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Author Topic: Cover Crops Can Help Improve Sweet Potato Production  (Read 1020 times)

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Cover Crops Can Help Improve Sweet Potato Production
« Reply #1 on: January 22, 2014, 05:28:55 AM »
Cover Crops Can Help Improve Sweet Potato Production
By Candace Pollock
SSARE PR Coordinator
cpollock@uga.edu

Incorporating winter cover crops in sweet potato
production may save farmers input costs, as well as improve soil fertility,
increase land use efficiency, and help control insects.

Ramon Arancibia, a horticulturist with the North Mississippi Research and
Extension Center at Mississippi State University, received a Southern
Sustainable Agriculture Research & Education (SSARE) grant to study winter
cover crops as a low-cost, environmentally friendly practice for farmers
interested in sustainable agriculture or who are looking for an alternative
to conventional production.

Arancibia collaborated with University of Arkansas-Pine Bluff to work with
farmers in Mississippi and Arkansas for on-farm trials.

The idea behind the project was to promote stewardship in the production
system, and to find ways to reduce costs associated with land preparation,
fertilization and insect control, said Arancibia. Among the main problems
expressed by sweet potato farmers in Mississippi are the lack of effective
methods to control soil insects and nematodes, and high production costs,
specifically labor costs. The issues for Arkansas farmers were similar, and
they expressed a lack of resources on sweet potato production technologies
that are adapted to their needs.

In the SSARE Research & Education grant, Developing Low-Cost Sustainable
Sweet Potato Production Strategies to Facilitate Adoption in the Mid-South,”
selected winter cover crops along with a control fallow treatment were
evaluated for three years on their effect on summer sweet potato production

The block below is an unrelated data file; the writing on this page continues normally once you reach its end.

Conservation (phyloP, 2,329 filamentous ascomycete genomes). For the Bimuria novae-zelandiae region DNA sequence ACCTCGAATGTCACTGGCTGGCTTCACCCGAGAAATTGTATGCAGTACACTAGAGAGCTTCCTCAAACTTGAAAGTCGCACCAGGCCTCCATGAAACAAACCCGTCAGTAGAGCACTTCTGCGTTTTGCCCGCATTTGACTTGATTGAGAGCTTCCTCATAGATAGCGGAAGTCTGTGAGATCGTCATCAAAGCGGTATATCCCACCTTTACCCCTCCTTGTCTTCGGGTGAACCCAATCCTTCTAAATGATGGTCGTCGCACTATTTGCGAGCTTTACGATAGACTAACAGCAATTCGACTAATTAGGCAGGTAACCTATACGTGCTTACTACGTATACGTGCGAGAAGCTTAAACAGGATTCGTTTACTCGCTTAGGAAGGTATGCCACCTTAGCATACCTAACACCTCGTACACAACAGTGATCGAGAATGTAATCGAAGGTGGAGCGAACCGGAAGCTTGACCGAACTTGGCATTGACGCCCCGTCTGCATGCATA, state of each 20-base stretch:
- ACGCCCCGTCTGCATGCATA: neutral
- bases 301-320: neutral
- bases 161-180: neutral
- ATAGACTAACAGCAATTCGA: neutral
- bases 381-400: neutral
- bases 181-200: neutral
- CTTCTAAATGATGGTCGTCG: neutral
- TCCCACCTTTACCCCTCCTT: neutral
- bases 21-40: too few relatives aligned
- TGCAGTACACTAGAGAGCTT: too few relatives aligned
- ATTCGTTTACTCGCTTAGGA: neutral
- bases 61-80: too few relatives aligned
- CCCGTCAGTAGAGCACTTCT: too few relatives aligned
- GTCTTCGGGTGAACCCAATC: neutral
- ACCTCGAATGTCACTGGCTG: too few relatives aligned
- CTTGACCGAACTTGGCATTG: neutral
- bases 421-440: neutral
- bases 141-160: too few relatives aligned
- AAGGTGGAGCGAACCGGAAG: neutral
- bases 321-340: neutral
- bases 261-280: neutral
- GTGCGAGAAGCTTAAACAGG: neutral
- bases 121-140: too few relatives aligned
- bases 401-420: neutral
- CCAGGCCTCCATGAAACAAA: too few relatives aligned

both in a conventional and no-till system. The cover crops were selected
based on their potential advantages in suppressing nematodes and weeds,
attracting beneficial insects and on their role as a source of nitrogen. The
crops chosen included wheat, ryegrass, crimson clover, hairy vetch, mustard,
and radish.

Legumes planted in early September resulted in biomass production of 4-6
tons per acre compared to a later November planting, which resulted in 1-2
tons per acre. Legumes, radish and rape produced consistently more biomass
than the weedy fallow, said Arancibia. Legumes and radish were the best
biomass producers. This is useful information for sustainability of sweet
potato since it requires 40 to 60 pounds/acre of nitrogen and legume cover
crops may provide 60 to 150 pounds/acre of nitrogen depending on biomass
production.

The radish cover crop performed the best at suppressing nematodes and insect
pests, in addition to loosening the soil. Loose soil, said Arancibia, is
required for proper and marketable sweet potato root shape.

While yield measurement wasn't a specific goal of the study, Arancibia found
that, overall, sweet potato production following a winter cover crop
produced comparable yields in both a conventional and no-till system
compared to fallow treatment. In some cases, yields were higher.

Our results suggest that cover crops and conservational tillage may help in
soil conservation and improvement, and in reducing production costs without
sacrificing yield, said Arancibia.

The most successful aspect of the grant project was farmer adoption of cover
crop systems as a result of the farmers involvement in the study. Many of
the growers involved in the study found that cover crops improve soil
quality and suppress insect populations.

Arkansas grower Stephan Walker discovered that sweet potatoes yielded well
behind a cover crop, insect populations were very low, and fewer nutrients
were required after a cover crop.

As a participant in the cover crop project, I feel that valuable
information was gathered, said Walker.I recommend that these types of
demonstrations be done again, whenever the opportunity arises.

Arancibia said that studies on cover crops will continue, including how
cover crops affect the incidence of soil-borne diseases and how cover crops
change biology to improve soil health.

Additional project collaborators include William Burdine, MSU Extension
agronomist; Fred Musser, MSU assistant professor; Mark Shankle, MSU
associate research professor; and Obadiah Njue, University of Arkansas-Pine
Bluff Extension horticulture specialist.

For more information on the SSARE-funded project, visit the national SARE
database and search by project number LS09-215

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